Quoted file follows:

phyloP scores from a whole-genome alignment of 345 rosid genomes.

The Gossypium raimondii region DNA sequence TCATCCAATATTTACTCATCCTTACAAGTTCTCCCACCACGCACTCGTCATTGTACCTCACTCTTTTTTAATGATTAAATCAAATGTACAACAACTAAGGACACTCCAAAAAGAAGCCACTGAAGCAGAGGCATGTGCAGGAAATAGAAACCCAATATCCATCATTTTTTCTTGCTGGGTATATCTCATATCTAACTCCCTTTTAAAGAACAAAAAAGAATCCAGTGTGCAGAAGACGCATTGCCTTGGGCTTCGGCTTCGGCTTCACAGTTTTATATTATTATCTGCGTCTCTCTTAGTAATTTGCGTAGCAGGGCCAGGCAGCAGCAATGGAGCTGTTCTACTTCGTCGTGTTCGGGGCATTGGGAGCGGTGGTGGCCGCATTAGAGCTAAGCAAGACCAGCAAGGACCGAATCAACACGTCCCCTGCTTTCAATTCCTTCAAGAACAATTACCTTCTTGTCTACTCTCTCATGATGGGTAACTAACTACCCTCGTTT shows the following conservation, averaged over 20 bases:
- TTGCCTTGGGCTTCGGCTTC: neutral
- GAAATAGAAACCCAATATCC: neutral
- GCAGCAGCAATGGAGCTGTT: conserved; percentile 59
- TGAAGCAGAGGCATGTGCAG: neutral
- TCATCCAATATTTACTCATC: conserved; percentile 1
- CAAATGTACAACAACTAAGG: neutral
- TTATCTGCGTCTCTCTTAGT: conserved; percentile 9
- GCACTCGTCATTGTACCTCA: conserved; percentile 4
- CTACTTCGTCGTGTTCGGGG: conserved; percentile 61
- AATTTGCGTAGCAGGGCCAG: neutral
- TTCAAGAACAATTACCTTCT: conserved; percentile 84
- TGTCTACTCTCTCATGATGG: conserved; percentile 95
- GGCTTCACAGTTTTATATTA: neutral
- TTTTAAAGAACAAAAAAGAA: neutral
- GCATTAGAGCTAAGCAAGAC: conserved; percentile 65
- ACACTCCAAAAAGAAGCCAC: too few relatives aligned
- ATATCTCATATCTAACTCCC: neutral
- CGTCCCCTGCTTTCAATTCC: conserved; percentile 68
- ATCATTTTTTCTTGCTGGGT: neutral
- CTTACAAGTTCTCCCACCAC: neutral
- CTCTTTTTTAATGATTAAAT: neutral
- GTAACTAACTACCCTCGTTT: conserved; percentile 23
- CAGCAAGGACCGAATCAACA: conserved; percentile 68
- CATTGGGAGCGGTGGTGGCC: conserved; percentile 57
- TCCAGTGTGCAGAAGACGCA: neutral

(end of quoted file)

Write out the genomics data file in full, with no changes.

phyloP scores from a whole-genome alignment of 345 rosid genomes.

The Gossypium raimondii region DNA sequence TCATCCAATATTTACTCATCCTTACAAGTTCTCCCACCACGCACTCGTCATTGTACCTCACTCTTTTTTAATGATTAAATCAAATGTACAACAACTAAGGACACTCCAAAAAGAAGCCACTGAAGCAGAGGCATGTGCAGGAAATAGAAACCCAATATCCATCATTTTTTCTTGCTGGGTATATCTCATATCTAACTCCCTTTTAAAGAACAAAAAAGAATCCAGTGTGCAGAAGACGCATTGCCTTGGGCTTCGGCTTCGGCTTCACAGTTTTATATTATTATCTGCGTCTCTCTTAGTAATTTGCGTAGCAGGGCCAGGCAGCAGCAATGGAGCTGTTCTACTTCGTCGTGTTCGGGGCATTGGGAGCGGTGGTGGCCGCATTAGAGCTAAGCAAGACCAGCAAGGACCGAATCAACACGTCCCCTGCTTTCAATTCCTTCAAGAACAATTACCTTCTTGTCTACTCTCTCATGATGGGTAACTAACTACCCTCGTTT shows the following conservation, averaged over 20 bases:
- TTGCCTTGGGCTTCGGCTTC: neutral
- GAAATAGAAACCCAATATCC: neutral
- GCAGCAGCAATGGAGCTGTT: conserved; percentile 59
- TGAAGCAGAGGCATGTGCAG: neutral
- TCATCCAATATTTACTCATC: conserved; percentile 1
- CAAATGTACAACAACTAAGG: neutral
- TTATCTGCGTCTCTCTTAGT: conserved; percentile 9
- GCACTCGTCATTGTACCTCA: conserved; percentile 4
- CTACTTCGTCGTGTTCGGGG: conserved; percentile 61
- AATTTGCGTAGCAGGGCCAG: neutral
- TTCAAGAACAATTACCTTCT: conserved; percentile 84
- TGTCTACTCTCTCATGATGG: conserved; percentile 95
- GGCTTCACAGTTTTATATTA: neutral
- TTTTAAAGAACAAAAAAGAA: neutral
- GCATTAGAGCTAAGCAAGAC: conserved; percentile 65
- ACACTCCAAAAAGAAGCCAC: too few relatives aligned
- ATATCTCATATCTAACTCCC: neutral
- CGTCCCCTGCTTTCAATTCC: conserved; percentile 68
- ATCATTTTTTCTTGCTGGGT: neutral
- CTTACAAGTTCTCCCACCAC: neutral
- CTCTTTTTTAATGATTAAAT: neutral
- GTAACTAACTACCCTCGTTT: conserved; percentile 23
- CAGCAAGGACCGAATCAACA: conserved; percentile 68
- CATTGGGAGCGGTGGTGGCC: conserved; percentile 57
- TCCAGTGTGCAGAAGACGCA: neutral